After many years and a few treatments that didn’t work well for me, I decided to try OCREVUS.
I’m the type of guy who stays on top of things. I like to be in
control, so I am proactive about taking care of myself. I eat healthy
and I exercise. Having spent a lifelong career providing medical care
and equipping hospitals with the latest medical technology, I never
thought it would be me on the receiving end of a diagnosis. Don’t
think that the irony of having had access to the first MRI machine in
the U.S. at the time, in light of my relapsing MS diagnosis, escapes
I have been married for over 30 years to a wonderful woman who has always understood and supported me. Together, we are a wonderful team. We have three children, and a total of four grandchildren.
I’ve often called relapsing MS “a sneaky disease,” because its symptoms aren’t always visible and they can arise when you least expect them. It was in the spring of 2008 when my sneaky symptoms began to surface. Forgetfulness, confusion, misplacing things, fatigue, heat sensitivity, and loss of vision all began to stack up to what I thought might be a brain tumor, but the MRI I had confirmed my relapsing MS diagnosis.
After a few years and a few different treatments, I decided to try OCREVUS.
As a good friend of mine and mentor says, “Every day is a holiday, every meal a banquet,” and I plan to enjoy every bite.
Six years ago, I was an active single mother raising three wonderful children. I also had a challenging career in IT consulting. My weekdays were spent juggling clients, and my evenings were spent running kids to practice, helping with homework, and trying to remember to feed them.
One day, while working out, my arms and hands started going numb. One spinal tap, one MRI, and three doctor visits later, I was told by a neurologist that I had relapsing MS.
The months after my diagnosis were a very rough time for me. I
didn’t want to tell any of my coworkers for fear of what might happen.
I threw out all my high heels because I just knew I would never be
able to walk in them again. But what weighed on me more than anything
was the fear of what would happen with my kids. One of the things that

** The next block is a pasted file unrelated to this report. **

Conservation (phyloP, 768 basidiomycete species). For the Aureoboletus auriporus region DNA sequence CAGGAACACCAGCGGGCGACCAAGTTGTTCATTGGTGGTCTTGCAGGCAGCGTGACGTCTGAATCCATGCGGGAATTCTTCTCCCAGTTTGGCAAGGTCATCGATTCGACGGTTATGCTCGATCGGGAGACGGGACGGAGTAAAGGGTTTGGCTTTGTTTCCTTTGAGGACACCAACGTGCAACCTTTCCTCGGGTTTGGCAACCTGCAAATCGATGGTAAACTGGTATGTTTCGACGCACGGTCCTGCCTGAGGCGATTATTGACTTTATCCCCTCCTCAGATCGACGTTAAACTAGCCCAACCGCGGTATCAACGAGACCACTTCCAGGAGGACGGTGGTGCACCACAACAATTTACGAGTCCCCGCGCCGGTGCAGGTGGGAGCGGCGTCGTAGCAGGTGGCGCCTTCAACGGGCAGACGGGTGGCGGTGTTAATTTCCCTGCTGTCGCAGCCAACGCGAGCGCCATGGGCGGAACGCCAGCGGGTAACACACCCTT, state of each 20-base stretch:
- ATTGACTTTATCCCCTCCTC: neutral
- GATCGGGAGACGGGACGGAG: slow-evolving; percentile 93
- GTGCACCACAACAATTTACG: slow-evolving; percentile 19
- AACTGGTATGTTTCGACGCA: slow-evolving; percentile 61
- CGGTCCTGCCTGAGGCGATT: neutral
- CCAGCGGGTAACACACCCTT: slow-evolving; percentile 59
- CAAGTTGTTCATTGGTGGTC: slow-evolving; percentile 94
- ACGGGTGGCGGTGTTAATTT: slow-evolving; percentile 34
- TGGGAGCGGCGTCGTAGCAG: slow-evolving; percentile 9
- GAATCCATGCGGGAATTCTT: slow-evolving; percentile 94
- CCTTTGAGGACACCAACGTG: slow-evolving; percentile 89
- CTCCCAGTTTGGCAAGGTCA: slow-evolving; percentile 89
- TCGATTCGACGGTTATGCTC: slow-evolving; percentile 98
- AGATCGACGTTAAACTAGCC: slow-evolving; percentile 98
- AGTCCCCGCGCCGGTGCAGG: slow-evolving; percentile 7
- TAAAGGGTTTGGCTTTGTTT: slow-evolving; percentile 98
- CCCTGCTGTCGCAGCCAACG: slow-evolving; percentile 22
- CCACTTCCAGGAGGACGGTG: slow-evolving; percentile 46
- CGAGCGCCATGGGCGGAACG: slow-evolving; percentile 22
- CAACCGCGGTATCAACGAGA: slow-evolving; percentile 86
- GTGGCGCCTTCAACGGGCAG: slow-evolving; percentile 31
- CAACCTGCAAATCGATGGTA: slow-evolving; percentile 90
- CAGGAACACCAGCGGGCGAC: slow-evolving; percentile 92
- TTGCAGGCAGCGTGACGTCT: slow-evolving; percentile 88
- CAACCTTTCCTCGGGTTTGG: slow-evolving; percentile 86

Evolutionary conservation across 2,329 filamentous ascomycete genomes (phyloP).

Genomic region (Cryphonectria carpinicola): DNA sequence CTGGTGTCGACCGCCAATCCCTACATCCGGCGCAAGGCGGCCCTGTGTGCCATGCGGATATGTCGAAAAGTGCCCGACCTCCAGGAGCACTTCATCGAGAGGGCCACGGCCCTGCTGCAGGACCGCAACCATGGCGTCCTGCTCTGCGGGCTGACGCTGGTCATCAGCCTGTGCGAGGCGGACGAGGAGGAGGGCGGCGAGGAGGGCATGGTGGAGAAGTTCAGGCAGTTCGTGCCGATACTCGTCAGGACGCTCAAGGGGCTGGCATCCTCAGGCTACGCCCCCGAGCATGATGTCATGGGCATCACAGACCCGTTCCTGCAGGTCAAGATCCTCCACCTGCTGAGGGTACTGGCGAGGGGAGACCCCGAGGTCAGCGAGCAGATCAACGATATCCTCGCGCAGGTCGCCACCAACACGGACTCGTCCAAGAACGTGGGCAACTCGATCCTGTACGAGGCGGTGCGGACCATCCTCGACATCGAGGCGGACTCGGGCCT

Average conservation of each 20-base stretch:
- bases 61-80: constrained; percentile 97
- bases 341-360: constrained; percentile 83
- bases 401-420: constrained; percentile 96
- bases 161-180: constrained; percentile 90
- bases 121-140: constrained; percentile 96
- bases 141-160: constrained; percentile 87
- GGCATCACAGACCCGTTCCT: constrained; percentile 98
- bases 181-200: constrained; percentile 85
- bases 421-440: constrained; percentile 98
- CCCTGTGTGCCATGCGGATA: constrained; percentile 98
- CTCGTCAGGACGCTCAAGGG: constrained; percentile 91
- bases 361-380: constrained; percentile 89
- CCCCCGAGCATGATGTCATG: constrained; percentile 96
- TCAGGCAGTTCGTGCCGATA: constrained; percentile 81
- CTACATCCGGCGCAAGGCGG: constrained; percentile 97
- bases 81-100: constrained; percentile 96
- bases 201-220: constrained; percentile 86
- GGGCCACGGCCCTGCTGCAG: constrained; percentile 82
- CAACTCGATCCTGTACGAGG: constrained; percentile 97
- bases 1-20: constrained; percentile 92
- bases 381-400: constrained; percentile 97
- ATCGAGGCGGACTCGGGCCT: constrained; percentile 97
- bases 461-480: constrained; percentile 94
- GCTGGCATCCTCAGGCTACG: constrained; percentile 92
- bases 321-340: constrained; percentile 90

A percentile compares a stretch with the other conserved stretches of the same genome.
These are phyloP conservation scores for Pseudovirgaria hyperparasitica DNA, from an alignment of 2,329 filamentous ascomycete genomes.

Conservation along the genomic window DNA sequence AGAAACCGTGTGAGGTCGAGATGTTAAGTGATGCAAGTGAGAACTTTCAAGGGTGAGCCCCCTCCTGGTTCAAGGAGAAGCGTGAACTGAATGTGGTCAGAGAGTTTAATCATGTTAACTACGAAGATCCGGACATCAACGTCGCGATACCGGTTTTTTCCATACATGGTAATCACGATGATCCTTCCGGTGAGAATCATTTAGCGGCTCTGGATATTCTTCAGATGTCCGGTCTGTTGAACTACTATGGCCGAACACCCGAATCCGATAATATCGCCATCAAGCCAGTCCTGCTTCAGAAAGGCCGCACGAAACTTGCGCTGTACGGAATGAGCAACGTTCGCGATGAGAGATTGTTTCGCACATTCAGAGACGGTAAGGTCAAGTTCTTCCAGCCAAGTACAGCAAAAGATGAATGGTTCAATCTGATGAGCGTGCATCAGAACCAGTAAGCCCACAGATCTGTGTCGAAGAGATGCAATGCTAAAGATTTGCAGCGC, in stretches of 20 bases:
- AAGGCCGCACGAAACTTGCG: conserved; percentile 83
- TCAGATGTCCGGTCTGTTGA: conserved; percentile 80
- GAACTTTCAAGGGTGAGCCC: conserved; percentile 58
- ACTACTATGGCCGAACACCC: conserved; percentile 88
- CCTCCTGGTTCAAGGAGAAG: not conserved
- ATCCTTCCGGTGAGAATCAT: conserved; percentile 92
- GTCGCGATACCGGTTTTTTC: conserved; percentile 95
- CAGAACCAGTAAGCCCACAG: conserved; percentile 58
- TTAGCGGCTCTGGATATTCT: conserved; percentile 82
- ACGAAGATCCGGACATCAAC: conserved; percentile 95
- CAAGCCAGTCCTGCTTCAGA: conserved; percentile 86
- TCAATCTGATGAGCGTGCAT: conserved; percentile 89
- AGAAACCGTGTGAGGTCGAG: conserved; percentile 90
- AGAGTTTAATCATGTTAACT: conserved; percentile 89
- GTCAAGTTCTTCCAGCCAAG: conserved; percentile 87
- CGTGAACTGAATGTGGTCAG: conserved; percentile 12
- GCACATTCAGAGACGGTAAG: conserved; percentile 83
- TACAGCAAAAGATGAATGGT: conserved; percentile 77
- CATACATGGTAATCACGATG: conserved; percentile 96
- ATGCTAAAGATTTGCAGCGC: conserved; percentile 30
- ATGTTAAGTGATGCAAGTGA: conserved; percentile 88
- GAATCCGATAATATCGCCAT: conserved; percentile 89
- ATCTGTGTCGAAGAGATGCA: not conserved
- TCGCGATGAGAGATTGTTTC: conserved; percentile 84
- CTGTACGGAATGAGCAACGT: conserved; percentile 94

is so challenging about having relapsing MS is its unpredictable
nature. Every day is different, and you truly don’t know what the
future will hold.
After a few years and multiple treatments, my doctor approached me about OCREVUS. And I felt comfortable moving forward.
I’m a dog lover, a Mr. Fix-It, a Hollywood agent, a volunteer for kids, a professional food taster, a sailor, a baker, and a vacation property manager. I also live with relapsing MS.
In July 1994, while I was on a bike ride with a friend, I noticed a blind spot in my vision. I thought it would disappear in a few minutes, but it didn’t. I went to an ophthalmologist who thought I might have had a stroke. He ordered an MRI and a few days later I got a call. Ever so matter-of-factly, the ophthalmologist said: “You have MS.”
I’m a firm believer that knowledge is power, and I was determined to achieve as much power as I could over relapsing MS. So I kept up with developments in the treatment of this disease.
Through all this, my neurologist and I developed a great relationship. Together, we were always on the lookout for a treatment that would work well for me and my lifestyle. I enrolled in clinical trials and started new treatments as they came available, but there were setbacks along the way. Then she heard about OCREVUS. We agreed that, as soon as it was approved, I would go on it.
Today, accepting my relapsing MS diagnosis and doing everything I can is part of my journey. No matter what, I’m determined to keep living life on my own terms, taking on the challenges—and adventures—as they come.
Relapsing MS: Thinking about your treatment options?
Download an education kit that can help you talk to your doctor about OCREVUS for relapsing MS.
PPMS: Are you considering OCREVUS?
Download an education kit that can help you talk to your doctor about OCREVUS for PPMS.